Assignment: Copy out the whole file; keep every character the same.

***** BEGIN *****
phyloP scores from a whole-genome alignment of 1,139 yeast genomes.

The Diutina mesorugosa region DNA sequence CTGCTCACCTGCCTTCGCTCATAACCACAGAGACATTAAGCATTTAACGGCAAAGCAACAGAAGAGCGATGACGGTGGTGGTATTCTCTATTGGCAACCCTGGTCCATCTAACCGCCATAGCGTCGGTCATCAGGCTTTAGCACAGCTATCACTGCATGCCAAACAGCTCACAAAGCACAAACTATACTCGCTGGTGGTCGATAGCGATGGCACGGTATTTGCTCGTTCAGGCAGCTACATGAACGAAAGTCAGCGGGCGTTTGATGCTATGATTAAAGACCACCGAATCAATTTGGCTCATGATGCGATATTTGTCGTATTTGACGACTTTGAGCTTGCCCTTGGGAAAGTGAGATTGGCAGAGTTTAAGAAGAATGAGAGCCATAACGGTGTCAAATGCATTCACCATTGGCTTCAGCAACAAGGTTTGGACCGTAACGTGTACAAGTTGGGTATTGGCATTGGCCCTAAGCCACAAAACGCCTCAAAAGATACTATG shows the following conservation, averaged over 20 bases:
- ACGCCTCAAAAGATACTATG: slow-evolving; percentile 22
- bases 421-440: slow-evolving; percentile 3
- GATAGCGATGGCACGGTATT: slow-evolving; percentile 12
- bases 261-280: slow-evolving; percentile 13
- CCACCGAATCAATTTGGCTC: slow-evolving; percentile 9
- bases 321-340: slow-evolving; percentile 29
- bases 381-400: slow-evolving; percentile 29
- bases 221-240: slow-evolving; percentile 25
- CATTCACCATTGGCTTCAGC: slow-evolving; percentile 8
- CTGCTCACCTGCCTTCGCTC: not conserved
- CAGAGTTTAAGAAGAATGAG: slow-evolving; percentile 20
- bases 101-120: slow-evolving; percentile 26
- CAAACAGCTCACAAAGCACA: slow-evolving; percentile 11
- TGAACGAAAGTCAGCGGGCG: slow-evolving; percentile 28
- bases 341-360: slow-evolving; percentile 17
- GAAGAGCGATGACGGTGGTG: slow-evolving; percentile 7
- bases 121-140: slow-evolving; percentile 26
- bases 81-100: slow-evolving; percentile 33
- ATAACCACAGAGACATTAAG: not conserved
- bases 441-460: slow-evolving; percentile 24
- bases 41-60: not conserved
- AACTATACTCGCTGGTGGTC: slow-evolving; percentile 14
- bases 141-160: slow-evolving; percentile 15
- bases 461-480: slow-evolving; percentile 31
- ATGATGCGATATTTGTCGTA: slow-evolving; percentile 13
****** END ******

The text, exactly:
phyloP scores from a whole-genome alignment of 1,139 yeast genomes.

The Diutina mesorugosa region DNA sequence CTGCTCACCTGCCTTCGCTCATAACCACAGAGACATTAAGCATTTAACGGCAAAGCAACAGAAGAGCGATGACGGTGGTGGTATTCTCTATTGGCAACCCTGGTCCATCTAACCGCCATAGCGTCGGTCATCAGGCTTTAGCACAGCTATCACTGCATGCCAAACAGCTCACAAAGCACAAACTATACTCGCTGGTGGTCGATAGCGATGGCACGGTATTTGCTCGTTCAGGCAGCTACATGAACGAAAGTCAGCGGGCGTTTGATGCTATGATTAAAGACCACCGAATCAATTTGGCTCATGATGCGATATTTGTCGTATTTGACGACTTTGAGCTTGCCCTTGGGAAAGTGAGATTGGCAGAGTTTAAGAAGAATGAGAGCCATAACGGTGTCAAATGCATTCACCATTGGCTTCAGCAACAAGGTTTGGACCGTAACGTGTACAAGTTGGGTATTGGCATTGGCCCTAAGCCACAAAACGCCTCAAAAGATACTATG shows the following conservation, averaged over 20 bases:
- ACGCCTCAAAAGATACTATG: slow-evolving; percentile 22
- bases 421-440: slow-evolving; percentile 3
- GATAGCGATGGCACGGTATT: slow-evolving; percentile 12
- bases 261-280: slow-evolving; percentile 13
- CCACCGAATCAATTTGGCTC: slow-evolving; percentile 9
- bases 321-340: slow-evolving; percentile 29
- bases 381-400: slow-evolving; percentile 29
- bases 221-240: slow-evolving; percentile 25
- CATTCACCATTGGCTTCAGC: slow-evolving; percentile 8
- CTGCTCACCTGCCTTCGCTC: not conserved
- CAGAGTTTAAGAAGAATGAG: slow-evolving; percentile 20
- bases 101-120: slow-evolving; percentile 26
- CAAACAGCTCACAAAGCACA: slow-evolving; percentile 11
- TGAACGAAAGTCAGCGGGCG: slow-evolving; percentile 28
- bases 341-360: slow-evolving; percentile 17
- GAAGAGCGATGACGGTGGTG: slow-evolving; percentile 7
- bases 121-140: slow-evolving; percentile 26
- bases 81-100: slow-evolving; percentile 33
- ATAACCACAGAGACATTAAG: not conserved
- bases 441-460: slow-evolving; percentile 24
- bases 41-60: not conserved
- AACTATACTCGCTGGTGGTC: slow-evolving; percentile 14
- bases 141-160: slow-evolving; percentile 15
- bases 461-480: slow-evolving; percentile 31
- ATGATGCGATATTTGTCGTA: slow-evolving; percentile 13